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A toast to the Toastmasters

microphone for public speaking toastmasters

The Toastmasters  Club dates back to the early 1900s; when, in 1905, a YMCA educational director, Ralph C. Smedley, saw a need for public-speaking education. He organized the first Toastmasters Club, named for the role of a banquet toastmaster.

In 1922, Smedley moved to California and organized what became the first official Toastmasters International Club. In 1924, an article about the club was published in the YMCA publication, and word started to spread. In 1926, a second club was started. Throughout the 1930s, the organization grew to more than 100 clubs. Today, Toastmasters International has a membership of about 280,000 people in more than 14,700 clubs. The clubs are in 144 different countries.

According to the organization’s website, “Toastmasters International is a nonprofit educational organization that teaches public speaking and leadership skills through a worldwide network of clubs … . Toastmasters International has helped people from diverse backgrounds become more confident speakers, communicators and leaders.”

Rosie Suerdieck is a distinguished Toastmaster and the president of Cosmic Communicators, Falcon’s Toastmasters Club. She started participating in Toastmasters years ago when her husband invited her to a meeting that he ended up not attending. “Now, I’m a distinguished Toastmaster,” Suerdieck said. “People join it and say, ‘Oh, this isn’t what I thought it would be. This is fun!’”

The Falcon Club held an open house at Meridian Ranch Recreations Center Feb. 7, she said. Currently, the club meets via Zoom, but Suerdieck said they are trying to find a physical location in the Falcon area. “We will have a hybrid from that point forth,” she said. “People who want to attend in person will have a location to go to.”

The Cosmic Communicators meet via Zoom on the second and fourth Tuesday of every month, from 6 to 7 p.m. See below for contact information.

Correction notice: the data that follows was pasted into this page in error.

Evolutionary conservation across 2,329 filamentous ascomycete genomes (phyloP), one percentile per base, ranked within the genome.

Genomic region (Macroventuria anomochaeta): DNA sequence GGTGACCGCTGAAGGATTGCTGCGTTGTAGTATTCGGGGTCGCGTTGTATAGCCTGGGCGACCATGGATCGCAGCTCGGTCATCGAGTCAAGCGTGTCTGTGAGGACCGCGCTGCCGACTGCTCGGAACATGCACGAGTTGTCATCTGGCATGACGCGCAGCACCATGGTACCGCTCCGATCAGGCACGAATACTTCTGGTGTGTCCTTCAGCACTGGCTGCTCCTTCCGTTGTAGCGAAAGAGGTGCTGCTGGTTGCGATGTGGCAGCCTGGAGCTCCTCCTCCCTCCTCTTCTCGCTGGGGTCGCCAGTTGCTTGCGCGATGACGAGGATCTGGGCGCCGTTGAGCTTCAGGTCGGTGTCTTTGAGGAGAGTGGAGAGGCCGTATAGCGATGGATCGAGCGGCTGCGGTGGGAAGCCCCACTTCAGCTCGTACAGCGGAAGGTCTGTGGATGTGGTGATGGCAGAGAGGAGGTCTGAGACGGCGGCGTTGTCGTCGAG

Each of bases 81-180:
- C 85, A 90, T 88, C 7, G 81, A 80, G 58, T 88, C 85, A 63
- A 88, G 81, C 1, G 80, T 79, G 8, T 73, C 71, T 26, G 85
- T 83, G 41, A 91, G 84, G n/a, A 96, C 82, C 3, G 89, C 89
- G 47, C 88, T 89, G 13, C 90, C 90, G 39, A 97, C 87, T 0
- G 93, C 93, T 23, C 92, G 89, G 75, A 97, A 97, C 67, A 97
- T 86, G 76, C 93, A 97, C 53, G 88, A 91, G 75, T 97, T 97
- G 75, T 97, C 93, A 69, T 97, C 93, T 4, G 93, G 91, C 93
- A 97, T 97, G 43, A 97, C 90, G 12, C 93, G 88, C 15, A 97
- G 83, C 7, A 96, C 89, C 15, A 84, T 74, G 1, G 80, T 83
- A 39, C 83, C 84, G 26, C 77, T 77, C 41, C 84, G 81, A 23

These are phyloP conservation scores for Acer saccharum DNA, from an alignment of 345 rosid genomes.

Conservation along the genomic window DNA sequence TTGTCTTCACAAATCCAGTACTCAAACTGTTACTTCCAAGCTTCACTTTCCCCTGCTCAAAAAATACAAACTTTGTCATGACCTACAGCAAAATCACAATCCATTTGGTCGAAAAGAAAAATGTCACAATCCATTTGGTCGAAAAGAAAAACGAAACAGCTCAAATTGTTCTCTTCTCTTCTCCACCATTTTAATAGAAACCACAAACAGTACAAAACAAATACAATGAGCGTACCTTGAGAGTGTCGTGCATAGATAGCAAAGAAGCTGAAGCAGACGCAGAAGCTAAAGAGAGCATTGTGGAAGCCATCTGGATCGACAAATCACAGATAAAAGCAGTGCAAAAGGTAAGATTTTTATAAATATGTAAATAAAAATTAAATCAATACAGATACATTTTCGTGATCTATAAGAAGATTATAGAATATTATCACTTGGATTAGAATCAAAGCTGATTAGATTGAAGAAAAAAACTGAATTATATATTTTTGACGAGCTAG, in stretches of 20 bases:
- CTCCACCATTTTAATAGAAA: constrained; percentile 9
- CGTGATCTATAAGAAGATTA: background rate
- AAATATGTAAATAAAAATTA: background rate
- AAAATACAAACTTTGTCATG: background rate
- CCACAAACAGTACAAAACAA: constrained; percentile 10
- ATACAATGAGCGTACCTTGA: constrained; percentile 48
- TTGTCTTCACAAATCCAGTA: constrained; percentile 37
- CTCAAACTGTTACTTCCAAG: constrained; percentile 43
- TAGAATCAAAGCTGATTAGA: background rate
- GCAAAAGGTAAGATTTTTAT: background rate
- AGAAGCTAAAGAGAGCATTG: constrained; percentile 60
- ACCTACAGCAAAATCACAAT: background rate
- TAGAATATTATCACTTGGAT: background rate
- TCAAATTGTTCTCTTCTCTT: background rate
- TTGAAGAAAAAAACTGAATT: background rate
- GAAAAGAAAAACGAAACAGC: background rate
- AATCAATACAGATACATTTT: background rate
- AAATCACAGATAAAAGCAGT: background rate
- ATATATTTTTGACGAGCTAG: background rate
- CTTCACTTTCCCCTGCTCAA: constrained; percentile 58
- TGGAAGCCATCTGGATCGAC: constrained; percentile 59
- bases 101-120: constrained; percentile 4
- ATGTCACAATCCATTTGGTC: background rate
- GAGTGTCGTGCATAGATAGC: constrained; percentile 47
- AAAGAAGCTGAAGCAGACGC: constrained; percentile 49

Colorado Springs has several clubs that meet at various times of the day on different days of the week. “That’s what I like about Toastmasters … you can see what clubs are available and can work with your schedule,” Suerdeick said.

Dori Rinehart, president of the 21st Century Toastmasters Club, said there are three aspects of Toastmasters that she enjoys. “My focus has changed over the years. I started in 2008, and what I liked most was getting out of my shell because I was petrified of public speaking,” Rinehart said. “Over the years, I’ve benefited from the leadership roles. I’ve learned a lot in a safe environment. And there is the social aspect. You meet amazing people that you wouldn’t come across in the day-to-day (encounters). Those are the three aspects of Toastmasters that I love the most.”

Toastmasters also holds an international speech contest. Members can compete at the area, division and district level, all the way to becoming the world champion, said Bonnie Ann Smith, a long-time Toastmasters member. She gained confidence to go back to college and get a master’s degree. “It’s the best thing I ever did,” Smith said. “In Toastmasters, I found being seen and heard is extremely important for me in my life.”

Contact Falcon’s Cosmic Communicators at

A full list of Toastmasters clubs can be found on the Toastmasters website at

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